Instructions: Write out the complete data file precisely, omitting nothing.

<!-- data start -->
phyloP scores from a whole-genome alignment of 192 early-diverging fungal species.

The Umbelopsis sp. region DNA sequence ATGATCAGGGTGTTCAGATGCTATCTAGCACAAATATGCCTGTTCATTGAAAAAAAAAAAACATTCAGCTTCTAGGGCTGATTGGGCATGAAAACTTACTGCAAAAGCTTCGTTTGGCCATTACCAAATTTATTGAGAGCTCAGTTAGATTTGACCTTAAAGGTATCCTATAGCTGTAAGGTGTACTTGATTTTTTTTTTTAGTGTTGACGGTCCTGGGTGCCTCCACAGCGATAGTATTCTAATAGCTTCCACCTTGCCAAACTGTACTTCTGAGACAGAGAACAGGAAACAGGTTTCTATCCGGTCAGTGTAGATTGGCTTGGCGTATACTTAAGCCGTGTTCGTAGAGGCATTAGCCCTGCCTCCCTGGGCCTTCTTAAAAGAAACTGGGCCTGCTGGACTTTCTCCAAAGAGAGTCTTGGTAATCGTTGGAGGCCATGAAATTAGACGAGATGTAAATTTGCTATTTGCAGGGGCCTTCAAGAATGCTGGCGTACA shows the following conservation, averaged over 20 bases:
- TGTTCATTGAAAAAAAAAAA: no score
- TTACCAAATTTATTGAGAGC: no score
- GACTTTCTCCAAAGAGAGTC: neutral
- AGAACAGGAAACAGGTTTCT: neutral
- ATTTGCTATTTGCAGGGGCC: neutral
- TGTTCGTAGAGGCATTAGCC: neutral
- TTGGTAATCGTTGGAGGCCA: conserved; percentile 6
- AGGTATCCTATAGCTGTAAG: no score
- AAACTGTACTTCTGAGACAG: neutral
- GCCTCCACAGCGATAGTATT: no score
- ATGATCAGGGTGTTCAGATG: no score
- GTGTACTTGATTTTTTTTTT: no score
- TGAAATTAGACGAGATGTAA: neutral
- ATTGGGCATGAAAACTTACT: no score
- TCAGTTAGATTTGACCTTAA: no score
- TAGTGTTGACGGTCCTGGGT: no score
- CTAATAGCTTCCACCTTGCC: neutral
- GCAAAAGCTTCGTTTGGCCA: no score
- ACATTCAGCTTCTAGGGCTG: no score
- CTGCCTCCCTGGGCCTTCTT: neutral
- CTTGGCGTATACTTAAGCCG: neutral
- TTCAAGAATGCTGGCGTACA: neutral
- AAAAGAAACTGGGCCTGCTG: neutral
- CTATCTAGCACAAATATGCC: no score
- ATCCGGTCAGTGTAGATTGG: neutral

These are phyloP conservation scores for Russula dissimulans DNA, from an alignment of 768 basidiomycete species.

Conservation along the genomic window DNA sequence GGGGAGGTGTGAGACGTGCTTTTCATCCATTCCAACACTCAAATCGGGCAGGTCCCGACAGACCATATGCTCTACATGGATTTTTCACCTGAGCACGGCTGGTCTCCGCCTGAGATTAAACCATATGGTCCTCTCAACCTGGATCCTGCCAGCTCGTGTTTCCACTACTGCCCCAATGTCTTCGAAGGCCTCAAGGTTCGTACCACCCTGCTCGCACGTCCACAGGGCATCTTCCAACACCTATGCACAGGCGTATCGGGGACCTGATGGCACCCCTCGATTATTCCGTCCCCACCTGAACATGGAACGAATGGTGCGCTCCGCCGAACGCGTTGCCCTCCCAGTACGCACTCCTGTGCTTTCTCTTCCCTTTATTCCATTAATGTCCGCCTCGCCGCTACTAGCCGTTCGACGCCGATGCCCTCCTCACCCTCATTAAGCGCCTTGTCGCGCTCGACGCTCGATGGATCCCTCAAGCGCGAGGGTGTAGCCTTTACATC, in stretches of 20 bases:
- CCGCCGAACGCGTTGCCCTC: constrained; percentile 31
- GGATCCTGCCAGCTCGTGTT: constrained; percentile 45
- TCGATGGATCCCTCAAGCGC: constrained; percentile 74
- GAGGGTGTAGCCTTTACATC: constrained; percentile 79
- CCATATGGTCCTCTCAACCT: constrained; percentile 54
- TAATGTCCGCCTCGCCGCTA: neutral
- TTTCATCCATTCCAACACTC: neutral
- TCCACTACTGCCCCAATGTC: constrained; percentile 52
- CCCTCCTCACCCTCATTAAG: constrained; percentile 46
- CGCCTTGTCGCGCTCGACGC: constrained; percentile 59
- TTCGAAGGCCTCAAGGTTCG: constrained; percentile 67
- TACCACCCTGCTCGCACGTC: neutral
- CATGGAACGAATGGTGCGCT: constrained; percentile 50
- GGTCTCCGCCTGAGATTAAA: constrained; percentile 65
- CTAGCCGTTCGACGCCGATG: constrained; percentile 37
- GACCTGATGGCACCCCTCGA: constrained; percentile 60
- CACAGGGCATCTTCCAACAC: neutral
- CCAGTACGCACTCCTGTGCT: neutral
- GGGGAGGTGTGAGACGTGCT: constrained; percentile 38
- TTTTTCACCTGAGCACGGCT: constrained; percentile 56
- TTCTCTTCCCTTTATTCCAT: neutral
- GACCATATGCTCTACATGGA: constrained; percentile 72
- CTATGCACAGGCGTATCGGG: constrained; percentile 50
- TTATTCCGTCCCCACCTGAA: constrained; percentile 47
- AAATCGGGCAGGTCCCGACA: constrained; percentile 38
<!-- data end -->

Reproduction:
phyloP scores from a whole-genome alignment of 192 early-diverging fungal species.

The Umbelopsis sp. region DNA sequence ATGATCAGGGTGTTCAGATGCTATCTAGCACAAATATGCCTGTTCATTGAAAAAAAAAAAACATTCAGCTTCTAGGGCTGATTGGGCATGAAAACTTACTGCAAAAGCTTCGTTTGGCCATTACCAAATTTATTGAGAGCTCAGTTAGATTTGACCTTAAAGGTATCCTATAGCTGTAAGGTGTACTTGATTTTTTTTTTTAGTGTTGACGGTCCTGGGTGCCTCCACAGCGATAGTATTCTAATAGCTTCCACCTTGCCAAACTGTACTTCTGAGACAGAGAACAGGAAACAGGTTTCTATCCGGTCAGTGTAGATTGGCTTGGCGTATACTTAAGCCGTGTTCGTAGAGGCATTAGCCCTGCCTCCCTGGGCCTTCTTAAAAGAAACTGGGCCTGCTGGACTTTCTCCAAAGAGAGTCTTGGTAATCGTTGGAGGCCATGAAATTAGACGAGATGTAAATTTGCTATTTGCAGGGGCCTTCAAGAATGCTGGCGTACA shows the following conservation, averaged over 20 bases:
- TGTTCATTGAAAAAAAAAAA: no score
- TTACCAAATTTATTGAGAGC: no score
- GACTTTCTCCAAAGAGAGTC: neutral
- AGAACAGGAAACAGGTTTCT: neutral
- ATTTGCTATTTGCAGGGGCC: neutral
- TGTTCGTAGAGGCATTAGCC: neutral
- TTGGTAATCGTTGGAGGCCA: conserved; percentile 6
- AGGTATCCTATAGCTGTAAG: no score
- AAACTGTACTTCTGAGACAG: neutral
- GCCTCCACAGCGATAGTATT: no score
- ATGATCAGGGTGTTCAGATG: no score
- GTGTACTTGATTTTTTTTTT: no score
- TGAAATTAGACGAGATGTAA: neutral
- ATTGGGCATGAAAACTTACT: no score
- TCAGTTAGATTTGACCTTAA: no score
- TAGTGTTGACGGTCCTGGGT: no score
- CTAATAGCTTCCACCTTGCC: neutral
- GCAAAAGCTTCGTTTGGCCA: no score
- ACATTCAGCTTCTAGGGCTG: no score
- CTGCCTCCCTGGGCCTTCTT: neutral
- CTTGGCGTATACTTAAGCCG: neutral
- TTCAAGAATGCTGGCGTACA: neutral
- AAAAGAAACTGGGCCTGCTG: neutral
- CTATCTAGCACAAATATGCC: no score
- ATCCGGTCAGTGTAGATTGG: neutral

These are phyloP conservation scores for Russula dissimulans DNA, from an alignment of 768 basidiomycete species.

Conservation along the genomic window DNA sequence GGGGAGGTGTGAGACGTGCTTTTCATCCATTCCAACACTCAAATCGGGCAGGTCCCGACAGACCATATGCTCTACATGGATTTTTCACCTGAGCACGGCTGGTCTCCGCCTGAGATTAAACCATATGGTCCTCTCAACCTGGATCCTGCCAGCTCGTGTTTCCACTACTGCCCCAATGTCTTCGAAGGCCTCAAGGTTCGTACCACCCTGCTCGCACGTCCACAGGGCATCTTCCAACACCTATGCACAGGCGTATCGGGGACCTGATGGCACCCCTCGATTATTCCGTCCCCACCTGAACATGGAACGAATGGTGCGCTCCGCCGAACGCGTTGCCCTCCCAGTACGCACTCCTGTGCTTTCTCTTCCCTTTATTCCATTAATGTCCGCCTCGCCGCTACTAGCCGTTCGACGCCGATGCCCTCCTCACCCTCATTAAGCGCCTTGTCGCGCTCGACGCTCGATGGATCCCTCAAGCGCGAGGGTGTAGCCTTTACATC, in stretches of 20 bases:
- CCGCCGAACGCGTTGCCCTC: constrained; percentile 31
- GGATCCTGCCAGCTCGTGTT: constrained; percentile 45
- TCGATGGATCCCTCAAGCGC: constrained; percentile 74
- GAGGGTGTAGCCTTTACATC: constrained; percentile 79
- CCATATGGTCCTCTCAACCT: constrained; percentile 54
- TAATGTCCGCCTCGCCGCTA: neutral
- TTTCATCCATTCCAACACTC: neutral
- TCCACTACTGCCCCAATGTC: constrained; percentile 52
- CCCTCCTCACCCTCATTAAG: constrained; percentile 46
- CGCCTTGTCGCGCTCGACGC: constrained; percentile 59
- TTCGAAGGCCTCAAGGTTCG: constrained; percentile 67
- TACCACCCTGCTCGCACGTC: neutral
- CATGGAACGAATGGTGCGCT: constrained; percentile 50
- GGTCTCCGCCTGAGATTAAA: constrained; percentile 65
- CTAGCCGTTCGACGCCGATG: constrained; percentile 37
- GACCTGATGGCACCCCTCGA: constrained; percentile 60
- CACAGGGCATCTTCCAACAC: neutral
- CCAGTACGCACTCCTGTGCT: neutral
- GGGGAGGTGTGAGACGTGCT: constrained; percentile 38
- TTTTTCACCTGAGCACGGCT: constrained; percentile 56
- TTCTCTTCCCTTTATTCCAT: neutral
- GACCATATGCTCTACATGGA: constrained; percentile 72
- CTATGCACAGGCGTATCGGG: constrained; percentile 50
- TTATTCCGTCCCCACCTGAA: constrained; percentile 47
- AAATCGGGCAGGTCCCGACA: constrained; percentile 38